5. 5. Convenience Store Security <ul><li>Steps to safeguard your employees and customers. </li></ul><ul><li>Follow this advice about suspicious behavior in any situations. </li></ul><ul><li>Take every threat seriously. </li></ul><ul><li>If something seems wrong, it probably is. </li></ul><ul><li>Call management to report any suspicious activity, or police when necessary. </li></ul><ul><li>Watch for suspicious behavior, not suspicious people. </li></ul><ul><li>Signs of possibly suspicious behavior: </li></ul><ul><li>Parking for an unusual length of time in or near </li></ul><ul><li>the parking lot. </li></ul><ul><li>Coming into the store, but does not make a purchase. </li></ul><ul><li>Asking an employee’s nationality. </li></ul><ul><li>Returning to the store after having been in there earlier. </li></ul><ul><li>Seeming agitated or raising their voice. </li></ul><ul><li>Making inflammatory or derogatory remarks. </li></ul><ul><li>Verbally or physically threatening employees or customers. </li></ul><ul><li>If a threatening note, sign, message, or recorded message is </li></ul><ul><li>left at the location, save it and report it to the police. </li></ul>
  6. 6. Hand Tools <ul><li>Remove defective tools from service. </li></ul><ul><li>When not in use, place tools where they will not create a hazard. </li></ul><ul><li>Handles of all tools should be smooth, without sharp edges or </li></ul><ul><li>splinters, and should be firmly attached to the tool. </li></ul><ul><li>Heads of hammers, sledges, and cold chisels should be dressed </li></ul><ul><li>or ground as they begin to mushroom or crack. </li></ul><ul><li>Maintain the cutting edges of tools in a uniformly sharp condition </li></ul><ul><li>to eliminate the additional hazard resulting from the erratic resistance of the dulled </li></ul><ul><li>edges. </li></ul><ul><li>Use heavy leather holsters, guards, or equivalent protection (used for sharp-edged or sharp-pointed tools) when carried on your person. </li></ul><ul><li>Use appropriate protective equipment such as gloves, aprons, and leg guards to protect against accidental cuts. </li></ul><ul><li>Select the correct tool for the job. </li></ul><ul><li>When climbing, do not carry tools in your hands other than those assisting climb. </li></ul><ul><li>Maintain a safe working distance from other workers when using hand tools. </li></ul><ul><li>Do not throw or drop tools from heights unless warning has been given and the ground area is clear. </li></ul><ul><li>Pole pruners, pole saws, and other similar tools should be equipped with wood or nonmetallic poles. The actuating cord should be of non-conducting material. </li></ul>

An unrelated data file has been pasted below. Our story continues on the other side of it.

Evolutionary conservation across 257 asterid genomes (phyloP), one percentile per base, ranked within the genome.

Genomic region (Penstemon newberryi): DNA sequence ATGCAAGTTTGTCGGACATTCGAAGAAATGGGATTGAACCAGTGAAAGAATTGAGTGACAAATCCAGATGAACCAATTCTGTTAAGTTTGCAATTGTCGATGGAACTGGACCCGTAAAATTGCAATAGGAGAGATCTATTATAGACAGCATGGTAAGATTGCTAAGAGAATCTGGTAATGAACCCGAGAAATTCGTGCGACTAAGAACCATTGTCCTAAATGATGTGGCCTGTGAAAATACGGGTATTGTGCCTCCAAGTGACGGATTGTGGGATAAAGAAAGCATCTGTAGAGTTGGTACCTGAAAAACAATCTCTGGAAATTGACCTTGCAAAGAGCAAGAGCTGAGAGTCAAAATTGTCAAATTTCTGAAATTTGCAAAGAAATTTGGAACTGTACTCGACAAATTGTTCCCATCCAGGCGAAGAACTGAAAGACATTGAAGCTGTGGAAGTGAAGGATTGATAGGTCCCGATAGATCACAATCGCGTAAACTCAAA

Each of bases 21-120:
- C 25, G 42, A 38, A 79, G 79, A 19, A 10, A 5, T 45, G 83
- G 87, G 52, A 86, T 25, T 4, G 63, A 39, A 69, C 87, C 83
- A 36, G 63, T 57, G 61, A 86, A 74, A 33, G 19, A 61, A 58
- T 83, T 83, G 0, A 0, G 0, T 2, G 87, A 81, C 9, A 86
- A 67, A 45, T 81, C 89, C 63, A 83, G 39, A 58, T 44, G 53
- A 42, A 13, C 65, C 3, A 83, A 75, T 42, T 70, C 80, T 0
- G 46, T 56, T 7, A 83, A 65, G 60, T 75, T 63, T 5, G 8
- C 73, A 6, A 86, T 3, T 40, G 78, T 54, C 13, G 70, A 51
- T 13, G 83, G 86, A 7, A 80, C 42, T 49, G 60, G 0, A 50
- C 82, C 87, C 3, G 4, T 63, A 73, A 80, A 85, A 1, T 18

7. 7. Hand Tools <ul><li>When inserting a blade in a bow-saw frame, keep your hands and fingers in the clear when the tension lever snaps into or against the saw frame. When removing a bow-saw blade from the frame, stay clear of the blade. </li></ul><ul><li>Chopping tools are to be swung away from the feet, legs, and body, using the minimum power practical for control. Do not use chopping tools while working aloft. </li></ul><ul><li>Chopping tools are not to be driven as wedges or used to drive metal wedges. </li></ul><ul><li>Cover the bit of injector tools with a shield when not in use. </li></ul><ul><li>Injectors are to be laid flat on the ground when not in use. </li></ul><ul><li>Do not carry the injector on your shoulders. Instead carry it by the loop handle on the downhill side, with the bit properly shielded and facing to the rear. </li></ul><ul><li>The blade of grub hoes, mattocks and picks are to be tight fitting and wedged so that it cannot slide down the handle. </li></ul><ul><li>When swinging grub hoes, mattocks, and picks, have a secure grip and footing. </li></ul><ul><li>Cant hooks, cant dogs, longs, and carrying bars should be firmly set before applying pressure. </li></ul><ul><li>Stand to the rear and uphill when rolling logs. </li></ul><ul><li>Only wood, plastic, or soft-metal wedges will be used with power saws. </li></ul><ul><li>Wood-handled chisels should be protected with a ferrule on the </li></ul><ul><li>striking end. </li></ul><ul><li>Use wood, rubber or high-impact plastic mauls, sledges, or hammers </li></ul><ul><li>when striking wood-handled chisels or gouges. </li></ul>